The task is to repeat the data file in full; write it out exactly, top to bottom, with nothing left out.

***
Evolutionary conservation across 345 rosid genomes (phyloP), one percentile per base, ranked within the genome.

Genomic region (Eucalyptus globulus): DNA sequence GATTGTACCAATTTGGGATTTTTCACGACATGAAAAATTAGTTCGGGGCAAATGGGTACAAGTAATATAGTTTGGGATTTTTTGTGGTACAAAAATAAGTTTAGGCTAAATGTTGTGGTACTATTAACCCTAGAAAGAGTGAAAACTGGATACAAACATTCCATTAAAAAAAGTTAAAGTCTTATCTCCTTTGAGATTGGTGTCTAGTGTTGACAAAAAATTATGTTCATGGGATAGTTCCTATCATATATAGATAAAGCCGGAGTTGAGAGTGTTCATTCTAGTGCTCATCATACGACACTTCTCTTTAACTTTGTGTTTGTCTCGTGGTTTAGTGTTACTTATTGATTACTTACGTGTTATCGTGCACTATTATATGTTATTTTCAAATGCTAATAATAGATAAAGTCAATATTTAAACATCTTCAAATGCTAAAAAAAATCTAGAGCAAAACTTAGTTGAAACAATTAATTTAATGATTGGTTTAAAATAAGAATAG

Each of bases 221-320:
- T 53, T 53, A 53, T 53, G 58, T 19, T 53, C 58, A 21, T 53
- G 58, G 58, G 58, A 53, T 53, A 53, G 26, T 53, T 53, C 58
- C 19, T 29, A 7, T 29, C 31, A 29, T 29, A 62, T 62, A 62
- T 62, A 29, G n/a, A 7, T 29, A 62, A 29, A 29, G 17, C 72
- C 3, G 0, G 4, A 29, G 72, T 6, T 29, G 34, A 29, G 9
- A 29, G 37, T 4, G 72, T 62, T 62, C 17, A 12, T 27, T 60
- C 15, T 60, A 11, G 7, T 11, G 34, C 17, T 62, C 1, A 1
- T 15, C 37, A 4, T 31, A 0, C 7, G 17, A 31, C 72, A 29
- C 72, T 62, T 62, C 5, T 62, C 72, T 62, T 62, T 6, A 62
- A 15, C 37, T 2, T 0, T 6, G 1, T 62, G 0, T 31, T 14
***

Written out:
Evolutionary conservation across 345 rosid genomes (phyloP), one percentile per base, ranked within the genome.

Genomic region (Eucalyptus globulus): DNA sequence GATTGTACCAATTTGGGATTTTTCACGACATGAAAAATTAGTTCGGGGCAAATGGGTACAAGTAATATAGTTTGGGATTTTTTGTGGTACAAAAATAAGTTTAGGCTAAATGTTGTGGTACTATTAACCCTAGAAAGAGTGAAAACTGGATACAAACATTCCATTAAAAAAAGTTAAAGTCTTATCTCCTTTGAGATTGGTGTCTAGTGTTGACAAAAAATTATGTTCATGGGATAGTTCCTATCATATATAGATAAAGCCGGAGTTGAGAGTGTTCATTCTAGTGCTCATCATACGACACTTCTCTTTAACTTTGTGTTTGTCTCGTGGTTTAGTGTTACTTATTGATTACTTACGTGTTATCGTGCACTATTATATGTTATTTTCAAATGCTAATAATAGATAAAGTCAATATTTAAACATCTTCAAATGCTAAAAAAAATCTAGAGCAAAACTTAGTTGAAACAATTAATTTAATGATTGGTTTAAAATAAGAATAG

Each of bases 221-320:
- T 53, T 53, A 53, T 53, G 58, T 19, T 53, C 58, A 21, T 53
- G 58, G 58, G 58, A 53, T 53, A 53, G 26, T 53, T 53, C 58
- C 19, T 29, A 7, T 29, C 31, A 29, T 29, A 62, T 62, A 62
- T 62, A 29, G n/a, A 7, T 29, A 62, A 29, A 29, G 17, C 72
- C 3, G 0, G 4, A 29, G 72, T 6, T 29, G 34, A 29, G 9
- A 29, G 37, T 4, G 72, T 62, T 62, C 17, A 12, T 27, T 60
- C 15, T 60, A 11, G 7, T 11, G 34, C 17, T 62, C 1, A 1
- T 15, C 37, A 4, T 31, A 0, C 7, G 17, A 31, C 72, A 29
- C 72, T 62, T 62, C 5, T 62, C 72, T 62, T 62, T 6, A 62
- A 15, C 37, T 2, T 0, T 6, G 1, T 62, G 0, T 31, T 14